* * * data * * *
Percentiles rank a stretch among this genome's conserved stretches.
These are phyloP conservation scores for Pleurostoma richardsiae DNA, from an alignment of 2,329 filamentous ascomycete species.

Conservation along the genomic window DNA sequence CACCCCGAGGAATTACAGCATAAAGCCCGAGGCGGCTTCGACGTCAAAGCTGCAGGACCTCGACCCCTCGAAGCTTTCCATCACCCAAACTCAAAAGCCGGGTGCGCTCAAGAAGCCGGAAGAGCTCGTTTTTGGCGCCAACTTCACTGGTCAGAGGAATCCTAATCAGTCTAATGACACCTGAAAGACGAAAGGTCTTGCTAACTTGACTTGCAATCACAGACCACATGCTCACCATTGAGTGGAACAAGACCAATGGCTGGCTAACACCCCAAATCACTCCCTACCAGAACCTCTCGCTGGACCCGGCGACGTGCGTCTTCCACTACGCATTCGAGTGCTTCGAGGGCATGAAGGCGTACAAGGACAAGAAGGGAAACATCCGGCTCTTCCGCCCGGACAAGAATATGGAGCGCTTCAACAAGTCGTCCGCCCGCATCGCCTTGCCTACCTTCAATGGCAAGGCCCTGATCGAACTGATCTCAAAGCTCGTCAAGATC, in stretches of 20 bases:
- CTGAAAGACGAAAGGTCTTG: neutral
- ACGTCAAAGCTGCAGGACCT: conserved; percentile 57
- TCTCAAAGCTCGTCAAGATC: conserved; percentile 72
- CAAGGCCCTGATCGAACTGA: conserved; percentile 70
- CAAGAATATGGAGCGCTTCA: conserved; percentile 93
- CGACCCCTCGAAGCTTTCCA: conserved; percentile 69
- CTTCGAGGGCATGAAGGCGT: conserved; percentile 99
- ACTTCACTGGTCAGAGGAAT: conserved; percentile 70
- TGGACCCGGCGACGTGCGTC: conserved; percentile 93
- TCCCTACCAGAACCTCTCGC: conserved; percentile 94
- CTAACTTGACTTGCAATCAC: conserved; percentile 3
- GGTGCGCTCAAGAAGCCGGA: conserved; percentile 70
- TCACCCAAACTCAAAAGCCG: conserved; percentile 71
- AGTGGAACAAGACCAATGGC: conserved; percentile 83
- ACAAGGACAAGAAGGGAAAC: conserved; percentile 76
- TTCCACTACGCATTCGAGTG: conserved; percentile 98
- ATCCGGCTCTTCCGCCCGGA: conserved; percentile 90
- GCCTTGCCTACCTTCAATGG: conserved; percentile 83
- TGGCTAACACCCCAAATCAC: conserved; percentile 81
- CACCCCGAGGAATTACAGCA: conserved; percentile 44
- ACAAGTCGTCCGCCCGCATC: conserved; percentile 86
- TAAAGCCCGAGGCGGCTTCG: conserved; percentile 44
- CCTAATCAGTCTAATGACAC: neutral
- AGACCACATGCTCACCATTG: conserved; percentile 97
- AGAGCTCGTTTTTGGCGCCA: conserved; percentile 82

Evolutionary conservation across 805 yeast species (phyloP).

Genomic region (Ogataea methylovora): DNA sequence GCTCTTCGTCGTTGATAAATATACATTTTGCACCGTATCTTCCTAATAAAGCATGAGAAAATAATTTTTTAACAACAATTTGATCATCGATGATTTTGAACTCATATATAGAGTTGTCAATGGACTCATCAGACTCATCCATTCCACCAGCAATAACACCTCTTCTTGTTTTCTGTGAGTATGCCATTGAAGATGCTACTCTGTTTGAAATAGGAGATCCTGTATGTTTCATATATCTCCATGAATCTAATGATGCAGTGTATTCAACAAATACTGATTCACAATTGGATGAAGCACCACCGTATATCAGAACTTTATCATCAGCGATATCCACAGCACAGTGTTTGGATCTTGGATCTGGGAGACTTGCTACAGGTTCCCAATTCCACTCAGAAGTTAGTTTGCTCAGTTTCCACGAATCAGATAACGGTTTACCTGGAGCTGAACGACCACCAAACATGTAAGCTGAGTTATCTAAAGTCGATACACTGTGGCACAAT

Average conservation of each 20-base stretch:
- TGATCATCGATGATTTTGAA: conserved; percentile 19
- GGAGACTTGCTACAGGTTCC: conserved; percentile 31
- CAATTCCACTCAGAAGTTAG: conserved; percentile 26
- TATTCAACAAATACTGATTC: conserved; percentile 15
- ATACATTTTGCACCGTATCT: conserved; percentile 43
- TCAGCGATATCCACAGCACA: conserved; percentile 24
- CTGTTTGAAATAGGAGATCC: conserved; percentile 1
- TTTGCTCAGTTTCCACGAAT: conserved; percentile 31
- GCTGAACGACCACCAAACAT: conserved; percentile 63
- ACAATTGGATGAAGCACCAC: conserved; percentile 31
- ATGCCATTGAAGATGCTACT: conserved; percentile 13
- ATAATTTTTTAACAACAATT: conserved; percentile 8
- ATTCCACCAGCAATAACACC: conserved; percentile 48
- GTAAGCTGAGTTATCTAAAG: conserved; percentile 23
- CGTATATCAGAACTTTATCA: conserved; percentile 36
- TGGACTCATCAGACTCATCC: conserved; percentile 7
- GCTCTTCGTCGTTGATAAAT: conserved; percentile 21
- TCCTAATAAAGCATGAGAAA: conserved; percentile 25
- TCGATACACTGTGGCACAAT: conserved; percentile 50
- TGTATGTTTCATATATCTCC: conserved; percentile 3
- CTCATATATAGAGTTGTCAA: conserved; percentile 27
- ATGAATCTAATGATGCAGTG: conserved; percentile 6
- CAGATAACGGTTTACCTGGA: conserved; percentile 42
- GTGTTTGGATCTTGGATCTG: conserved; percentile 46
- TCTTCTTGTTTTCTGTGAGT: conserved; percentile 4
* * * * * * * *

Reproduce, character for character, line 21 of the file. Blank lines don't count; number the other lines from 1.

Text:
- GCCTTGCCTACCTTCAATGG: conserved; percentile 83